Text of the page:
Dynamics and chatter stability of multi delay machining systems
Çomak, Alptunç (2013) Dynamics and chatter stability of multi delay machining systems. [Thesis]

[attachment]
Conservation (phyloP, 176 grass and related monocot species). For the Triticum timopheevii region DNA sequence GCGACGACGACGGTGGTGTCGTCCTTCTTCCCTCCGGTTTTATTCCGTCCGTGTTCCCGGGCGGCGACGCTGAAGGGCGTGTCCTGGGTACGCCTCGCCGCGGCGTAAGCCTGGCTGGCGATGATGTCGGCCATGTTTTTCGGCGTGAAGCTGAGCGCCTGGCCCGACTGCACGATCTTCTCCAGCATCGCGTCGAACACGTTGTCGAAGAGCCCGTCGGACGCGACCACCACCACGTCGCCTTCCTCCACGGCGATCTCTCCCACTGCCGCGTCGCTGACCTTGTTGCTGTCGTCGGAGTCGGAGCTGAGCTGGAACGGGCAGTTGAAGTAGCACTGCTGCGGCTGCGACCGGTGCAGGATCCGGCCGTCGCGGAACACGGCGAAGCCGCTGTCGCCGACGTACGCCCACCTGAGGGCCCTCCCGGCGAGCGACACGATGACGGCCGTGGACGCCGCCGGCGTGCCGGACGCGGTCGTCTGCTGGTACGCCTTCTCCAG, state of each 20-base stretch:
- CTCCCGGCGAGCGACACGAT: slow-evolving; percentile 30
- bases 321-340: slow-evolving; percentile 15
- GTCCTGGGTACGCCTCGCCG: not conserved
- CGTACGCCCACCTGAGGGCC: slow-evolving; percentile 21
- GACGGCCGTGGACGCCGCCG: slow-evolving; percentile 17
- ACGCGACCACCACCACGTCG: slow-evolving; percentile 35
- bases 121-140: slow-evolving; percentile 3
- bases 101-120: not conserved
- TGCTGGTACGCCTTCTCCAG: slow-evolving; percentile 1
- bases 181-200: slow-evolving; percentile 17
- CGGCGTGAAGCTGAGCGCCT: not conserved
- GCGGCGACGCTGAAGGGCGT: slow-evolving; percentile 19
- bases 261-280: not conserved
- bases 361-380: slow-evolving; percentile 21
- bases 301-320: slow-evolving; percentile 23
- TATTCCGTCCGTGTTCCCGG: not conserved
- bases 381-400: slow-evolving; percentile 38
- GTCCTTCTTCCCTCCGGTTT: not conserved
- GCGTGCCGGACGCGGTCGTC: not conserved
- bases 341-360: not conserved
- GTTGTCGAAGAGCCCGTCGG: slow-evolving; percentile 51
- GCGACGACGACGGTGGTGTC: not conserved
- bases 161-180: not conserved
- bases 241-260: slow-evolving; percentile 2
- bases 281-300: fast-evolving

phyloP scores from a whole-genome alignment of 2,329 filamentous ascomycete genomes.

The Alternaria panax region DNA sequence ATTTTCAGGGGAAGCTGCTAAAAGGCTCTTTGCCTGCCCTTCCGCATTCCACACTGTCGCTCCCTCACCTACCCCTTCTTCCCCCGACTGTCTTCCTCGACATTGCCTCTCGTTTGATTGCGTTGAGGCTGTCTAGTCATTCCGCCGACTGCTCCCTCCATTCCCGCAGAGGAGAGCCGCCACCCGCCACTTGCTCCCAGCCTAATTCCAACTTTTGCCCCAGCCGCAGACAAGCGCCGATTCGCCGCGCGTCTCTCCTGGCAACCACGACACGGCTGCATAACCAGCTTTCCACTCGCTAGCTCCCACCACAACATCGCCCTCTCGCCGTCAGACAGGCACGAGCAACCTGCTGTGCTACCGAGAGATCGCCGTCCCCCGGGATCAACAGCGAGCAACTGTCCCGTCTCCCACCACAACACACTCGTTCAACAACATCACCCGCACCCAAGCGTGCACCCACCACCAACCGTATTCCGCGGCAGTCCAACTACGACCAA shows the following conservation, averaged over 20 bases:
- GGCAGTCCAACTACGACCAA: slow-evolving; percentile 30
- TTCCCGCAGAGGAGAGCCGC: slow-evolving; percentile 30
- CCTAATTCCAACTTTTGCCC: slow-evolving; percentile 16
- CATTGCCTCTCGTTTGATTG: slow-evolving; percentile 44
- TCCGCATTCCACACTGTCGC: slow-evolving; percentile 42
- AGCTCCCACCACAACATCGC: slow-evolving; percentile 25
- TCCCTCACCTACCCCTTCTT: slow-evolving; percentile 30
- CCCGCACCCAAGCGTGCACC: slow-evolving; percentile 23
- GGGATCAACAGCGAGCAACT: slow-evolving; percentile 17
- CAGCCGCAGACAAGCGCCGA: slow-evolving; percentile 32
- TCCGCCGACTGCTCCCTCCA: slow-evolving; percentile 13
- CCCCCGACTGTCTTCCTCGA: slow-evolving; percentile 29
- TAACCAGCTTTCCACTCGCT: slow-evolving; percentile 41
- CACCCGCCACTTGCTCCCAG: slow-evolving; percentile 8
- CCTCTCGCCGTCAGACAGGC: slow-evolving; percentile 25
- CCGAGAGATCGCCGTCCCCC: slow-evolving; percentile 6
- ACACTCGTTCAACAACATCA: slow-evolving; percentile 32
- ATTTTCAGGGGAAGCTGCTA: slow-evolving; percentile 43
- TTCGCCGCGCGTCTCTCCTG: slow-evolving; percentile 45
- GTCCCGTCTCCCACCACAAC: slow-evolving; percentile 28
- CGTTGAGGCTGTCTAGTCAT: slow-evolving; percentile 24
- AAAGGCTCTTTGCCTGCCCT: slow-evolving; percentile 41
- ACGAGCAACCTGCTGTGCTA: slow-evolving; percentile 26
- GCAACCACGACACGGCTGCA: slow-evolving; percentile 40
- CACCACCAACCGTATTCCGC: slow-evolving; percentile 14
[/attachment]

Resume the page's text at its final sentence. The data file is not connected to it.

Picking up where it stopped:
Machining is an industrial process in which parts are shaped by removal of unwanted material in the forms of chips. Manufacturing industry today demands shorter production times and high quality parts at competitive cost. Increased MRR (material removal rate) in milling and turning may provide high productivity but elevated forces and vibrations are still major obstacles to fulfill these requirements. Chatter vibrations may limit the full potential of machining productivity. In this thesis, chatter stability of multi delay systems is investigated. As examples of multi delay systems, variable tooth spacing tools such as variable pitch and helix milling cutters and parallel milling operations are investigated. Although there are few studies about the chatter stability of variable tooth spacing tools, no work has been reported on optimum design for a given cutting condition. Optimization studies are carried out to determine the optimum variable tool geometry and a new design methodology is presented. Moreover, for parallel milling operations, an analytical solution methodology which is based on frequency domain analysis is proposed to solve the chatter stability for the first time in the literature. Optimum cutting conditions are identified and effects of process parameters and workpiece dynamics on the chatter stability of parallel milling are shown. Since the operation contains single time delay, optimization studies are carried out to determine the optimum cutter dynamic properties in parallel turning. Simulated conditions are verified by time domain and experimental tests.
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